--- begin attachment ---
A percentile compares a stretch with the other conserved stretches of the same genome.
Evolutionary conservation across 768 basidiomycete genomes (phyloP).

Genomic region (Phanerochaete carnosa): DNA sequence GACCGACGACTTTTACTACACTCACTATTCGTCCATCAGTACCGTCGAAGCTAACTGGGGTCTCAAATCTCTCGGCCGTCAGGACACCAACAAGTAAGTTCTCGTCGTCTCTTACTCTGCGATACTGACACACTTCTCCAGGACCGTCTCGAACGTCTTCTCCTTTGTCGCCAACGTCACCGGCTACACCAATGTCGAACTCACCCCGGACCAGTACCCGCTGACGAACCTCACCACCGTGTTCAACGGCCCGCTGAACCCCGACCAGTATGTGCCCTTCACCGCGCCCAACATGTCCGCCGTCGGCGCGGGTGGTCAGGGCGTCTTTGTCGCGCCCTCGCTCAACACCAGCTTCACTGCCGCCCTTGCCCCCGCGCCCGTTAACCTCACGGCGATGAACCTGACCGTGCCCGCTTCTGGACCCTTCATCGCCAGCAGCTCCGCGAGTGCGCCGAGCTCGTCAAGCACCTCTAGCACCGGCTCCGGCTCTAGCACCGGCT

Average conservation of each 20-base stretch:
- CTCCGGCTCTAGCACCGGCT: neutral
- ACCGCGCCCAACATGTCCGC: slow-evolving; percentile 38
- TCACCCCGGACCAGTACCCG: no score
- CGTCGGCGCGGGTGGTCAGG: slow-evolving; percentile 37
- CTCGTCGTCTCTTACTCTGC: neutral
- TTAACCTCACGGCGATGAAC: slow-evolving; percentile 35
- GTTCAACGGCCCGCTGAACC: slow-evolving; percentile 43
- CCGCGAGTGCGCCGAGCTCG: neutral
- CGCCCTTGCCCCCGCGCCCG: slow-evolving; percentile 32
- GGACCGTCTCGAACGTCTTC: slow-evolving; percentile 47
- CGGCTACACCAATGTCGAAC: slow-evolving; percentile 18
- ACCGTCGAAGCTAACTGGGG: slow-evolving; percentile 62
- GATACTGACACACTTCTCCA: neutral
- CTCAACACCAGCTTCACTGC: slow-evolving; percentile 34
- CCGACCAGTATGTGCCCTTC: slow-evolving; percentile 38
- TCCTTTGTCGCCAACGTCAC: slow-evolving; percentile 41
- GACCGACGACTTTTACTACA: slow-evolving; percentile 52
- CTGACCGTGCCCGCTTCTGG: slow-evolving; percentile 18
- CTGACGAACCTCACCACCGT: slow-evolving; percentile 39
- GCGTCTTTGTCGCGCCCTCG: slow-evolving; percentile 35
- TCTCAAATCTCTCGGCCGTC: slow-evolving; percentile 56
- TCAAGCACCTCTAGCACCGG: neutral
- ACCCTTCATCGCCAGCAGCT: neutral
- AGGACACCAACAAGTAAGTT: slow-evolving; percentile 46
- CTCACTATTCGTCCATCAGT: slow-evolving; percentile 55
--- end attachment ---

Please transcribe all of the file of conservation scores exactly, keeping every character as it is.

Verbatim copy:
A percentile compares a stretch with the other conserved stretches of the same genome.
Evolutionary conservation across 768 basidiomycete genomes (phyloP).

Genomic region (Phanerochaete carnosa): DNA sequence GACCGACGACTTTTACTACACTCACTATTCGTCCATCAGTACCGTCGAAGCTAACTGGGGTCTCAAATCTCTCGGCCGTCAGGACACCAACAAGTAAGTTCTCGTCGTCTCTTACTCTGCGATACTGACACACTTCTCCAGGACCGTCTCGAACGTCTTCTCCTTTGTCGCCAACGTCACCGGCTACACCAATGTCGAACTCACCCCGGACCAGTACCCGCTGACGAACCTCACCACCGTGTTCAACGGCCCGCTGAACCCCGACCAGTATGTGCCCTTCACCGCGCCCAACATGTCCGCCGTCGGCGCGGGTGGTCAGGGCGTCTTTGTCGCGCCCTCGCTCAACACCAGCTTCACTGCCGCCCTTGCCCCCGCGCCCGTTAACCTCACGGCGATGAACCTGACCGTGCCCGCTTCTGGACCCTTCATCGCCAGCAGCTCCGCGAGTGCGCCGAGCTCGTCAAGCACCTCTAGCACCGGCTCCGGCTCTAGCACCGGCT

Average conservation of each 20-base stretch:
- CTCCGGCTCTAGCACCGGCT: neutral
- ACCGCGCCCAACATGTCCGC: slow-evolving; percentile 38
- TCACCCCGGACCAGTACCCG: no score
- CGTCGGCGCGGGTGGTCAGG: slow-evolving; percentile 37
- CTCGTCGTCTCTTACTCTGC: neutral
- TTAACCTCACGGCGATGAAC: slow-evolving; percentile 35
- GTTCAACGGCCCGCTGAACC: slow-evolving; percentile 43
- CCGCGAGTGCGCCGAGCTCG: neutral
- CGCCCTTGCCCCCGCGCCCG: slow-evolving; percentile 32
- GGACCGTCTCGAACGTCTTC: slow-evolving; percentile 47
- CGGCTACACCAATGTCGAAC: slow-evolving; percentile 18
- ACCGTCGAAGCTAACTGGGG: slow-evolving; percentile 62
- GATACTGACACACTTCTCCA: neutral
- CTCAACACCAGCTTCACTGC: slow-evolving; percentile 34
- CCGACCAGTATGTGCCCTTC: slow-evolving; percentile 38
- TCCTTTGTCGCCAACGTCAC: slow-evolving; percentile 41
- GACCGACGACTTTTACTACA: slow-evolving; percentile 52
- CTGACCGTGCCCGCTTCTGG: slow-evolving; percentile 18
- CTGACGAACCTCACCACCGT: slow-evolving; percentile 39
- GCGTCTTTGTCGCGCCCTCG: slow-evolving; percentile 35
- TCTCAAATCTCTCGGCCGTC: slow-evolving; percentile 56
- TCAAGCACCTCTAGCACCGG: neutral
- ACCCTTCATCGCCAGCAGCT: neutral
- AGGACACCAACAAGTAAGTT: slow-evolving; percentile 46
- CTCACTATTCGTCCATCAGT: slow-evolving; percentile 55